Each season, there are apparently a dozen or so Issey Miyake collections that we, the press, don’t get to see. They distill the often-obtuse influences of the main line into palatable edits. They do a lot of the pleats, for which they are frequently so well known, and which frequently fill most of their stores.

It may be a cash cow, but the trouble with something as ubiquitous as Miyake’s pleasing pleats—and, to be frank, something so frequently and readily referenced by other designers—is that you get bored. As a designer and as an observer. So, how to experiment without alienating? How to offer something new without losing your identity? That’s the issue Issey Miyake’s menswear designer Yusuke Takahashi tackles every season.

Generally, Takahashi eschews pleats—which is a wise decision. Instead, he founds the house’s menswear collections in fabric technology and a sense of ease—the ethos of pleats, without the folding. For Fall, he called the show Neonomad, a cluster of scrubland grass around the runway providing a nuance of the alien. It felt a little bit spaghetti Western, especially against the concrete architecture of the Palais de Tokyo, a French civic center with a Japanese-inspired name. How’s that for travel already?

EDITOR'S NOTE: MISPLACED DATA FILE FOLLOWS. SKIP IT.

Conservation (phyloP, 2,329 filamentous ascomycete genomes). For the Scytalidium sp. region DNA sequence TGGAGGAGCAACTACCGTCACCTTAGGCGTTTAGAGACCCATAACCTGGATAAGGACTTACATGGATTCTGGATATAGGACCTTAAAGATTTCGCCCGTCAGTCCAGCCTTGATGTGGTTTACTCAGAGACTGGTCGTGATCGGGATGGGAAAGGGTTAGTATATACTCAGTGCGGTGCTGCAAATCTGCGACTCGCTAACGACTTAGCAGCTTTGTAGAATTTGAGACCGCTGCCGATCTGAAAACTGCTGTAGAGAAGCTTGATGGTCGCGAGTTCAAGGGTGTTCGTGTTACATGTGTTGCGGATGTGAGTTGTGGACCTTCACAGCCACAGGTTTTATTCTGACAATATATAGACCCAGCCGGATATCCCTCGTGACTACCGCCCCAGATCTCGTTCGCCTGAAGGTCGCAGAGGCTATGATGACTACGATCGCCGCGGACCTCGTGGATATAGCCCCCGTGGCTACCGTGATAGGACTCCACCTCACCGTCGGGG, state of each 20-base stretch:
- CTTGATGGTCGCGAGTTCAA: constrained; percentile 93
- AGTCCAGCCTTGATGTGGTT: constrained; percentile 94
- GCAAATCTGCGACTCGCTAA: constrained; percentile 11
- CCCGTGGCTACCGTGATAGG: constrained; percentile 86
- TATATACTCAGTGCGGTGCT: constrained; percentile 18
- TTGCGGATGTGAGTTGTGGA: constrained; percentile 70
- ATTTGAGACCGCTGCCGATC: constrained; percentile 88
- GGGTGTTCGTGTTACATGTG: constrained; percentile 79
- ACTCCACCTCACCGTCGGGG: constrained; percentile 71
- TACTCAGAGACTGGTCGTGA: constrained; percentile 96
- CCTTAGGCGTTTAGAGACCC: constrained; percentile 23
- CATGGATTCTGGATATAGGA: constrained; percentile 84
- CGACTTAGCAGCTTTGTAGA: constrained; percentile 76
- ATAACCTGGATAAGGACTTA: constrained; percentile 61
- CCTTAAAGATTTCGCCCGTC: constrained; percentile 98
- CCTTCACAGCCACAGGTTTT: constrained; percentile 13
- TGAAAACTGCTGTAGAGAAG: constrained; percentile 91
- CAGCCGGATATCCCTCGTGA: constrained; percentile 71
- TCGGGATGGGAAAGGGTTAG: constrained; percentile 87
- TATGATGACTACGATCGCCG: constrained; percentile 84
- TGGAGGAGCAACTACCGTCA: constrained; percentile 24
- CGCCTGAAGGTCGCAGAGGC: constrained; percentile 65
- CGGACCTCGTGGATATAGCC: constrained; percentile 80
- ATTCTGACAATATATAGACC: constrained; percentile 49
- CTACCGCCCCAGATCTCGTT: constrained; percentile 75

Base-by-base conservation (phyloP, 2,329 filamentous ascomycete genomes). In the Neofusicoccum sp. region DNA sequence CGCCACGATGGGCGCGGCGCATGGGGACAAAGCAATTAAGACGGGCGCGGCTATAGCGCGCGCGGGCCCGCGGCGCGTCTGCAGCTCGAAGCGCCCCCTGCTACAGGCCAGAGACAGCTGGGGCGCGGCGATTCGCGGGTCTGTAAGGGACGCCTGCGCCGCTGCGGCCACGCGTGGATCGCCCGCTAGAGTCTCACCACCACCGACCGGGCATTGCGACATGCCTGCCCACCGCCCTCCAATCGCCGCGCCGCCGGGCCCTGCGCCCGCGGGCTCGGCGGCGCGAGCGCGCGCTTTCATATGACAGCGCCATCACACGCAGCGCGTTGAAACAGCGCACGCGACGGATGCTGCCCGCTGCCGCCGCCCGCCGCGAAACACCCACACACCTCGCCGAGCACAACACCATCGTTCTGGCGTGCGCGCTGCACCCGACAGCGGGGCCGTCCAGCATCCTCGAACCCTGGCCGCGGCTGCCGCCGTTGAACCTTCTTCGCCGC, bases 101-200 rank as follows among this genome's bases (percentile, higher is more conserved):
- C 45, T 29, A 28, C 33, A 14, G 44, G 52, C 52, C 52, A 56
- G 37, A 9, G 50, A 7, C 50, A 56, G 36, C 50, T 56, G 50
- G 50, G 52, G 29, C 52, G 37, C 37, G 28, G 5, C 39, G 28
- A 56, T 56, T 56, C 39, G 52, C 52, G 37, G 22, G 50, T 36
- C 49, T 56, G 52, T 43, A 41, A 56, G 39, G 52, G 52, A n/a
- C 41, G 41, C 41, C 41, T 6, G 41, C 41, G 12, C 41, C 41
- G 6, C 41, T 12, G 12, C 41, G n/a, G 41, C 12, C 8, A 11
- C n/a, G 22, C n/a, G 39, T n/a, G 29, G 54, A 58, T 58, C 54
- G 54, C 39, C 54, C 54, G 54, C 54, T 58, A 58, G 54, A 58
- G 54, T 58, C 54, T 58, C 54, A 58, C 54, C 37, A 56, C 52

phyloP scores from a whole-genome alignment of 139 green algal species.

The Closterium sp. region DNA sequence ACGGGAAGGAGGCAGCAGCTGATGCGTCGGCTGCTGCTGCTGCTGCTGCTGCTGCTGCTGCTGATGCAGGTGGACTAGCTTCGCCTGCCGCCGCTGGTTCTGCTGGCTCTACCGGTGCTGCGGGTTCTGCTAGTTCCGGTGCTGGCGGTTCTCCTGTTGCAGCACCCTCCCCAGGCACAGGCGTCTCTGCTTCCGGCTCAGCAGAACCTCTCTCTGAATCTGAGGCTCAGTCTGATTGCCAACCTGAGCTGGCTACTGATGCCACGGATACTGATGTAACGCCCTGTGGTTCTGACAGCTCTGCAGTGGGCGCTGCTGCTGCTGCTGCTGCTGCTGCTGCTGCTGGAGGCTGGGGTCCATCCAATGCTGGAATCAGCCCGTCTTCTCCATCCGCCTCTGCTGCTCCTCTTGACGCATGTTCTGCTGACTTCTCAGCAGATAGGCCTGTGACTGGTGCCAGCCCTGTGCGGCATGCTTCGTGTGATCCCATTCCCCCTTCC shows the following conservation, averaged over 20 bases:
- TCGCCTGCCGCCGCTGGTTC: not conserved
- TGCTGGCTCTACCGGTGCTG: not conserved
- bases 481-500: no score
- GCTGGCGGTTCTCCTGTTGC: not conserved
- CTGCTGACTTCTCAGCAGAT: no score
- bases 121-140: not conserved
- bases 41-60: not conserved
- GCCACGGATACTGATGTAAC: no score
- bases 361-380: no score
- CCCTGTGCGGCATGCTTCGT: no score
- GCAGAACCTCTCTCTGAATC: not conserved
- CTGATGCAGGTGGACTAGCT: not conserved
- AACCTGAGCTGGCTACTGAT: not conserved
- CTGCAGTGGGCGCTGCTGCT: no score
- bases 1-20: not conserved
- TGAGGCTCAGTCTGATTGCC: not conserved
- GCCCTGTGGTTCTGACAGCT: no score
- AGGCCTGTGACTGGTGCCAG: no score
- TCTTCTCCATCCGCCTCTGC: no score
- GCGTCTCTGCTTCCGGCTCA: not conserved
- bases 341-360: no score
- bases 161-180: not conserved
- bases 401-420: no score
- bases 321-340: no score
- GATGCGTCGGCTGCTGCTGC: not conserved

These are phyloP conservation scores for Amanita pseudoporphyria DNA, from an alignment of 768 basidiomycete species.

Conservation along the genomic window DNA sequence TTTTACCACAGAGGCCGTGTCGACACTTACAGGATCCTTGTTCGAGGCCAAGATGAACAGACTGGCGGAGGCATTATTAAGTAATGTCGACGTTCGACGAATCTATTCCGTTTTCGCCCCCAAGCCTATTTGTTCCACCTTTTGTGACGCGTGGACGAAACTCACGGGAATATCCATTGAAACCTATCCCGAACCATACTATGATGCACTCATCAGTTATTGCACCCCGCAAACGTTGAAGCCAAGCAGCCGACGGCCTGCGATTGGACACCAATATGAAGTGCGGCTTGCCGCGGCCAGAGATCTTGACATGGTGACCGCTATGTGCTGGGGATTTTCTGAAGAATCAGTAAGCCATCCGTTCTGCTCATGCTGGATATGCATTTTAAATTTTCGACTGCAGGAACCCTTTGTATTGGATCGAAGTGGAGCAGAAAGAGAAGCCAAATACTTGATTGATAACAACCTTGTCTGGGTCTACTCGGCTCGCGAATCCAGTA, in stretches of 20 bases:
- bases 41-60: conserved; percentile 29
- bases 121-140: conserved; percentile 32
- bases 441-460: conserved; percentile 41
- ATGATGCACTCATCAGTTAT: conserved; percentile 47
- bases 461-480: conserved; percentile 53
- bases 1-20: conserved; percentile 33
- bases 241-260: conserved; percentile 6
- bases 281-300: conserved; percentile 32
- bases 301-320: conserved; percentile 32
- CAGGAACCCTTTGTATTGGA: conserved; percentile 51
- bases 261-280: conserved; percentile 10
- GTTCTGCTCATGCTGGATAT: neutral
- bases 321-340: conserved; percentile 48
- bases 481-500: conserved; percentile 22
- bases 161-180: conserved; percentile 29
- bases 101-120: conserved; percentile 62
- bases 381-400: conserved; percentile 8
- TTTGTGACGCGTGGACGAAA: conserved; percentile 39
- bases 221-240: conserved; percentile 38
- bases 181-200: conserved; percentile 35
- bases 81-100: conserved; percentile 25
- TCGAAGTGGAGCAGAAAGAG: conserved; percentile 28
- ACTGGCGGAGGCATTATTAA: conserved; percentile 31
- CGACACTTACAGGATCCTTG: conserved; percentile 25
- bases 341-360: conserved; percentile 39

The clothes themselves were inspired by disparate cultures—that old fashion cliché of a gone roamin’ show mashing together Mongolian knits, horse riding, a few dresses and skirts for men, and sarouel-wrap trousers, visual shorthand for the exotic. The “neo” bit came through in the aforementioned garment tech, in Takahashi’s bubbly horsehair knits or fabrics described as wrinkle-free, form-stabilizing, functional, lightweight, washable, non-iron. All the things a peripatetic modern life may demand of clothing—the ills of contemporary travel, solved in one fell swoop.

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I’m not sure that’s best summarized by jarring jacquards of horseshoes (more Westerns) whose graphics resembled either Ettore Sottsass’s taste-traversing extremes or the cast wardrobe of ’80s teen sitcom Saved by the Bell, depending on sophistication of eye. I sat with the latter. Go-faster cycle shorts in brief knits were also an odd departure (for Fall, anyone?). But the photographer Kenji Hirasawa’s striking thermochromic imagery, printed boldly on Takahashi’s garments, gave them not only a psychotropic trippiness, but a sense of the living human beneath. Their physicality, sure, but also their needs, through cloth. Which was at the heart of this collection’s odd appeal.

1 comment on “Issey Miyake Fall/Winter 2016 Paris

  1. Pingback: Issey Miyake Fall/Winter 2016 | メンズファッションスナップ フリーク | 着こなしNo:138978

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